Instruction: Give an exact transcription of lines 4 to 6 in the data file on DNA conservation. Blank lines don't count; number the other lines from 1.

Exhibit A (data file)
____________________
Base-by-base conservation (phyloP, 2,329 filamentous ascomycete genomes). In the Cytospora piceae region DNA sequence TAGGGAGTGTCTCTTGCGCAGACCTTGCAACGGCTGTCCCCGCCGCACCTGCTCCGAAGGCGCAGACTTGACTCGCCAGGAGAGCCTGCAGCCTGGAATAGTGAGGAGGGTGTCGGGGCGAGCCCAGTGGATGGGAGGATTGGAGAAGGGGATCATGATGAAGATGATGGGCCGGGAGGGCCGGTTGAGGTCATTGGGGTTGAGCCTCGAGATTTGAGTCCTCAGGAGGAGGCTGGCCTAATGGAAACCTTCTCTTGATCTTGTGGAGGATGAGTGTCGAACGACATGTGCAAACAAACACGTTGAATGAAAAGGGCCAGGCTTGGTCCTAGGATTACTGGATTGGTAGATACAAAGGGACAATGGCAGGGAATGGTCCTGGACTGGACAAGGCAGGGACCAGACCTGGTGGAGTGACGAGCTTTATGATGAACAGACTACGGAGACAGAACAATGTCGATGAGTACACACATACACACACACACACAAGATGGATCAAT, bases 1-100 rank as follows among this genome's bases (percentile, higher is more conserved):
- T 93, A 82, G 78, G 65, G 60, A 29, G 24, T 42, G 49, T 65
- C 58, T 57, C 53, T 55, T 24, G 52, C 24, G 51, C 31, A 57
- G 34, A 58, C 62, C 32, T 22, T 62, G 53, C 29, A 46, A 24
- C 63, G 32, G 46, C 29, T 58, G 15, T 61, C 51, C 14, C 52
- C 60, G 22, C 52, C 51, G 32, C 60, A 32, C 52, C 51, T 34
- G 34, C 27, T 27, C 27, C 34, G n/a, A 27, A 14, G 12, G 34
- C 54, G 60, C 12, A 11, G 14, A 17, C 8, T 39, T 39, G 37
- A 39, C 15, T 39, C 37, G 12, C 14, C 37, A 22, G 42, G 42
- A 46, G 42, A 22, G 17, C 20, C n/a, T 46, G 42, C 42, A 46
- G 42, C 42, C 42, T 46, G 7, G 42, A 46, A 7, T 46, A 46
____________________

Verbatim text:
- G 34, A 58, C 62, C 32, T 22, T 62, G 53, C 29, A 46, A 24
- C 63, G 32, G 46, C 29, T 58, G 15, T 61, C 51, C 14, C 52
- C 60, G 22, C 52, C 51, G 32, C 60, A 32, C 52, C 51, T 34